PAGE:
At the heart of any creative endeavor often lies fear; fear of missing an opportunity, of burning out, of not scaling, or fear of failure. In this presentation, Mindfulness Everywhere Director Gunatillake reminds us of the humanity in an often cold business world—and how to never lose sight of the fact that there is another human being at the other end of the screen.
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After graduating from Yale, Casey Gerald and his friends wondered what would happen if, instead of “marching off in pinstripe suits to slave away in a cubicle,” they set out to the heart of America to put their MBAs to work helping entrepreneurs. The result is MBAs Across America, whose message is simple but vital: There’s a new way of changing the world, and each of us has a part to play. In this talk, Gerald shares his story and gives us the three aspects of this “New Playbook of Change.”
What do you want to be when you grow up? Well, if you’re not sure you want to do just one thing for the rest of your life, you’re not alone. In this illuminating talk, writer and artist Emilie Wapnick describes the kind of people she calls “multipotentialites” — who have a range of interests and jobs over one lifetime. Are you one?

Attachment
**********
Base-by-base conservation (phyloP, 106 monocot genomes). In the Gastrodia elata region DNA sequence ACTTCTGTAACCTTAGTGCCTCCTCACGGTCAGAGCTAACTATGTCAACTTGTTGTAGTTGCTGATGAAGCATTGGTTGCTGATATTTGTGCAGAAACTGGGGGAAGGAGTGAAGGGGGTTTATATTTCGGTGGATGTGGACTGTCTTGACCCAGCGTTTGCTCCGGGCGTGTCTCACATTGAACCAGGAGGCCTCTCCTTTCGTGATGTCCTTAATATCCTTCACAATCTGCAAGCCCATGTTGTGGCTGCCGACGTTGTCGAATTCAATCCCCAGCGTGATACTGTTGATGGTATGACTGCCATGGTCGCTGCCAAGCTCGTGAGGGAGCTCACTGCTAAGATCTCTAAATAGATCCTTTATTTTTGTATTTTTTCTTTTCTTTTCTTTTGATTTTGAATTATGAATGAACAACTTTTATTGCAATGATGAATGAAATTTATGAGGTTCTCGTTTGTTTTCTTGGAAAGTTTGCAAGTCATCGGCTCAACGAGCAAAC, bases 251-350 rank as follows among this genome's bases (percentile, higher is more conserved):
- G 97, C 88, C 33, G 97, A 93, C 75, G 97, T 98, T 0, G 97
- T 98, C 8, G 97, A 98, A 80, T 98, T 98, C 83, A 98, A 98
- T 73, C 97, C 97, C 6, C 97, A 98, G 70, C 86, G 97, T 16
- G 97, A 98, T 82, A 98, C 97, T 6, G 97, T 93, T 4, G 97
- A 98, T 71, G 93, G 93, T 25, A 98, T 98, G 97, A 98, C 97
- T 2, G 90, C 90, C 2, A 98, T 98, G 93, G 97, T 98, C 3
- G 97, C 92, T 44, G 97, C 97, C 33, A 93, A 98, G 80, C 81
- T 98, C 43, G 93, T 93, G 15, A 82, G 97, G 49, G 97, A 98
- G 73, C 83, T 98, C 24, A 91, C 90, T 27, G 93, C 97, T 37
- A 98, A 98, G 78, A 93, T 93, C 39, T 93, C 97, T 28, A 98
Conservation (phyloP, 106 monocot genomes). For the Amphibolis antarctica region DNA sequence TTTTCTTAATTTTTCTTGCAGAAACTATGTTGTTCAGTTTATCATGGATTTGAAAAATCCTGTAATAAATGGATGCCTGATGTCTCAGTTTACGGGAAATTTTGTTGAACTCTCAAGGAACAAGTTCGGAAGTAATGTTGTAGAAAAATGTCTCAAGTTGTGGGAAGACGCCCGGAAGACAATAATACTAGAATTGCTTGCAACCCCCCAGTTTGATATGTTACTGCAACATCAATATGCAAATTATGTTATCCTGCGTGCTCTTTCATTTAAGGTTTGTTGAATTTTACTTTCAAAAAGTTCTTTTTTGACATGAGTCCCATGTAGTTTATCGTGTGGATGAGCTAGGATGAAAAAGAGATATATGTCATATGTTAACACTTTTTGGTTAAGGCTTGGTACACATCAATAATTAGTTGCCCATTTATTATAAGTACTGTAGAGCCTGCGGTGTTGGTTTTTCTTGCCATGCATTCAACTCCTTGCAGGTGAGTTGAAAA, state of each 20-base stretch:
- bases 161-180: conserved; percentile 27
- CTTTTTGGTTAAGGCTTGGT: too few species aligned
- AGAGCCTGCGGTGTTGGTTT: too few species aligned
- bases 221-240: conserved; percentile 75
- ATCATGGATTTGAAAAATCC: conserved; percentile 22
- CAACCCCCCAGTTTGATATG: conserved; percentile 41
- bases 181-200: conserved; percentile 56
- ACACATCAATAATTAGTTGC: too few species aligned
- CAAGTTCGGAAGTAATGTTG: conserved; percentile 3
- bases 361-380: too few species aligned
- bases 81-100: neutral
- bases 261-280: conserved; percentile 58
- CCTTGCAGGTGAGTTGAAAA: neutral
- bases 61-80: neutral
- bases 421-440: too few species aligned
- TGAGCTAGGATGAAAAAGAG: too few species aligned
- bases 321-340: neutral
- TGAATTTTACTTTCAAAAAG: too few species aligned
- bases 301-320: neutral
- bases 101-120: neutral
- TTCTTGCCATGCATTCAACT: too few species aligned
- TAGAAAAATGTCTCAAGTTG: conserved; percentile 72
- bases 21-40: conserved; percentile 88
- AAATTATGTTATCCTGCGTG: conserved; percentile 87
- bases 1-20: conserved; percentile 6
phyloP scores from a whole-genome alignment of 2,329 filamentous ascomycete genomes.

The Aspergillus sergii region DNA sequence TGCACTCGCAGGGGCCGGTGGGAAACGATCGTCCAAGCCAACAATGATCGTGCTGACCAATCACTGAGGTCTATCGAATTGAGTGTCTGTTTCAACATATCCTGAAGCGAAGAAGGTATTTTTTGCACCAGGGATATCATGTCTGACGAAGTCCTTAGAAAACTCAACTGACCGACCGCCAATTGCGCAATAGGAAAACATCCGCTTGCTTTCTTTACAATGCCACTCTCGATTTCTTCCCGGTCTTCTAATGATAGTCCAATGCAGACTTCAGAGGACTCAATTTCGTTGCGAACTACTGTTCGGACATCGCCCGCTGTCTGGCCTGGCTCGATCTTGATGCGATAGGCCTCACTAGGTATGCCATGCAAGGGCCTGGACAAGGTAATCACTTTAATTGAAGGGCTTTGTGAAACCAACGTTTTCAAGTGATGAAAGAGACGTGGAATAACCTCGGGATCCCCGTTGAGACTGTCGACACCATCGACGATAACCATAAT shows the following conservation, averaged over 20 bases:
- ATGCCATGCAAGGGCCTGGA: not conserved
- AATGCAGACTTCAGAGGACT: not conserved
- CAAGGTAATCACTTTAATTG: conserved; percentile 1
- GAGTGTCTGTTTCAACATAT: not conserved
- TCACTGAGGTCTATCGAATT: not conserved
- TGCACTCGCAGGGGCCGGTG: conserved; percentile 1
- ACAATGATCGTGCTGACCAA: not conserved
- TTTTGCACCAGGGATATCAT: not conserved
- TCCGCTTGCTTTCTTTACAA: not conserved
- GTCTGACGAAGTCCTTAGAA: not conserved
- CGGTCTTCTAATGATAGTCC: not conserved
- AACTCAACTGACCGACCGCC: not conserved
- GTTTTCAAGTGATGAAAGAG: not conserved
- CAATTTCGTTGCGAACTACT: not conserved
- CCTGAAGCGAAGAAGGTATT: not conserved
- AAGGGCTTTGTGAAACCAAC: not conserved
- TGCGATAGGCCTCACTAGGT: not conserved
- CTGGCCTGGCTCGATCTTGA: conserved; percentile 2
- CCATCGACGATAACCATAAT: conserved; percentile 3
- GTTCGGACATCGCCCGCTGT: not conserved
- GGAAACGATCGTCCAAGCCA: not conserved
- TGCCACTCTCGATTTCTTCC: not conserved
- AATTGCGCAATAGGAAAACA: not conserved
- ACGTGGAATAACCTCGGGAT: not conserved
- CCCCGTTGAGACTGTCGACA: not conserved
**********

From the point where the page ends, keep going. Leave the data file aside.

On the release of her latest book, No One Understands You and What To Do About It, Halvorson uncovers the surprising truth of why collaboration can sometimes be so difficult. The crux: Our intentions aren’t always clear to other people, even if we think they are. Fortunately, there are three lenses of perception we can utilize to shape how others see us.
In this presentation, entrepreneur Rob Forbes recounts his biggest failure: the underwhelming launch of PUBLIC Bikes. “It had me in the fetal position,” he says. “I’ve never been so wrong in my life.” Forbes recounts how the humbling experience made him return to basics and value creativity over being clever, giving him a new mantra: “Failure is an option.
Beau Lotto’s research into perception has shown that we don’t see the real world—just our version of it. It’s a version we’ve evolved to perceive, where shadows, shapes, and even how we understand time are meanings we ascribe to what we’re seeing. Our senses are telling us stories about the world—and we can control those stories to change our perceptions and ourselves. Digital technology that’s purely virtual can’t totally engage with our perceptions, but when it augments the physical reality we evolved in, that’s when we can truly occupy the space between the real world and what we want it to be.